Is Australia's Gender Wage Gap Linked To School Subject Selection?

10/03/2016 8:36 PM AEDT | Updated 15/07/2016 12:51 PM AEST
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Women may be underrepresented in high-paying jobs in engineering and information technology because of their choice of subjects studied in high school, according to a new study.

A report from the University of Melbourne, ‘Gendered Selection of STEM Subjects for Matriculation', has revealed that girls in high school are less likely to choose science, technology, engineering or mathematics (STEM) subjects than boys, despite their capabilities.

Co-author of the report, Dr Susan Mendez from the university’s Institute of Applied Economic and Social Research, said that the findings of the study provided a unique insight into why women are underrepresented in engineering and IT.

“We knew that there was a gender disparity,” she told The Huffington Post Australia.

“It was surprising that it starts at an early age. We knew what was going on at university, we see what is going on in the labour market. The idea was to try and trace back a little bit more and start early on.

“We found that girls simply aren’t doing the subjects required to launch a career in the highly paid engineering or IT industries.”

Mendez said that while there is even participation in STEM, there tends to be a marked difference between the kinds of subjects chosen by girls.

“Girls who are good at mathematics favour biology and human development, subjects that can launch a career in allied health,” she said.

“These professions are generally not as well paid as other STEM industries. Many girls who think they are not good enough at mathematics to study in physics and information technology could succeed at these subjects and should be encouraged to try.”

The study found that while women make up the majority of graduates receiving any degree across all STEM fields, they make up only 20-25 percent of graduates in engineering or computer sciences.

“We do see that, for example, there is participation of young women at a university level, but then when we advance in the change we do see female scientists [for example] are underrepresented at a senior level,” Mendez said.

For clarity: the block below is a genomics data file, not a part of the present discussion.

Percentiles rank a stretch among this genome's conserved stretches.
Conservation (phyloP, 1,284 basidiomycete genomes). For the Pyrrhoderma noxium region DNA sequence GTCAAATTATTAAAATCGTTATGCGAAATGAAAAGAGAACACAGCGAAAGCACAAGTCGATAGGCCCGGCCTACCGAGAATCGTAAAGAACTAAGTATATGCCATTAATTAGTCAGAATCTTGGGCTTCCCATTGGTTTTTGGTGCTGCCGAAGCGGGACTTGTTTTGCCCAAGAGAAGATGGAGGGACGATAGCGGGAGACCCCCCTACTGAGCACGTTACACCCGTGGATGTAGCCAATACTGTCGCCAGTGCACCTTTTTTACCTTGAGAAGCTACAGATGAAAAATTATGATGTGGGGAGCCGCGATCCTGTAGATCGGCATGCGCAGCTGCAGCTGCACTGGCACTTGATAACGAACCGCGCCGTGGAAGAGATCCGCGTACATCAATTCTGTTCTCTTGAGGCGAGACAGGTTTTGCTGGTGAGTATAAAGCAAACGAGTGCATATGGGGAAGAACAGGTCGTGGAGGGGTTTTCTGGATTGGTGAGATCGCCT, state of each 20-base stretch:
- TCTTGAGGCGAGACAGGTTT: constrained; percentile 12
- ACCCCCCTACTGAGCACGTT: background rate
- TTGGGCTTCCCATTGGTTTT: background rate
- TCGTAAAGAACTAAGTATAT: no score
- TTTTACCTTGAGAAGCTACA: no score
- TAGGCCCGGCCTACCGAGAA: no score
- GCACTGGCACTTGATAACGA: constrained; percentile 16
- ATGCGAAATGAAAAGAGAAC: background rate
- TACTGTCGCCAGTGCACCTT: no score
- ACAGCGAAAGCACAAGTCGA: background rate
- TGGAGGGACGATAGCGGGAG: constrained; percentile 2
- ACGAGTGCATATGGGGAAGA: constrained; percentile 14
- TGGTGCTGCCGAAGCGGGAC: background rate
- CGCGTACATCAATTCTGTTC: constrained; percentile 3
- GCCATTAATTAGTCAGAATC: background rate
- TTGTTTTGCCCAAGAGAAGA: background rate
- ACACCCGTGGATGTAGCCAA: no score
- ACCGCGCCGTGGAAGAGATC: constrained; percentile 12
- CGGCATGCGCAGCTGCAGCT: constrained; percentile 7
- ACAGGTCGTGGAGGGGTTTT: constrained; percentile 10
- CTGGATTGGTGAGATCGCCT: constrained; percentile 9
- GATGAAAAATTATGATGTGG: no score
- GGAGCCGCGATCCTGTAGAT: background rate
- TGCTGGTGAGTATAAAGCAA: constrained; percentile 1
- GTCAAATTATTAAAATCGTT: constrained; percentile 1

“The lack of role models of successful women in senior positions could be crucial in engaging young girls and to see that it is possible to have a career in these fields.”

Libby Lyons, Director of the Workplace Gender Equality Agency (WGEA) believes that industries that are traditionally male-dominated need to do more to attract women into their workforce in order to bridge the gap.

“Gender segregation in industries and occupations is a contributing factor towards Australia’s gender pay gap,” she told HuffPost Australia.

“Some of the employers in these [male-dominated industries] offer better conditions including longer periods of paid parental leave and impressive return to work schemes.

“However, there is more work to do to demonstrate that workplace cultures and work conditions are supportive of women.”

Speaking from personal experience, Mendez highlighted that it was crucial that our society continues in its effort to achieve gender equality, especially in the workplace.

“I’m also in a field that has been mainly male dominated and I do feel that achieving gender equality is still one of the biggest challenges. I think it is critical to find and break down the barriers holding women back,” she said.

Lyons stressed that one of the ways of overcoming these obstacles was for young women to not be deterred by the stereotypes of male-dominated industries.

“I encourage young women -- and the parents and teachers who guide them -- to look at opportunities beyond traditionally female roles and industries, and take the initiative to join traditionally male roles and industries,” she said.

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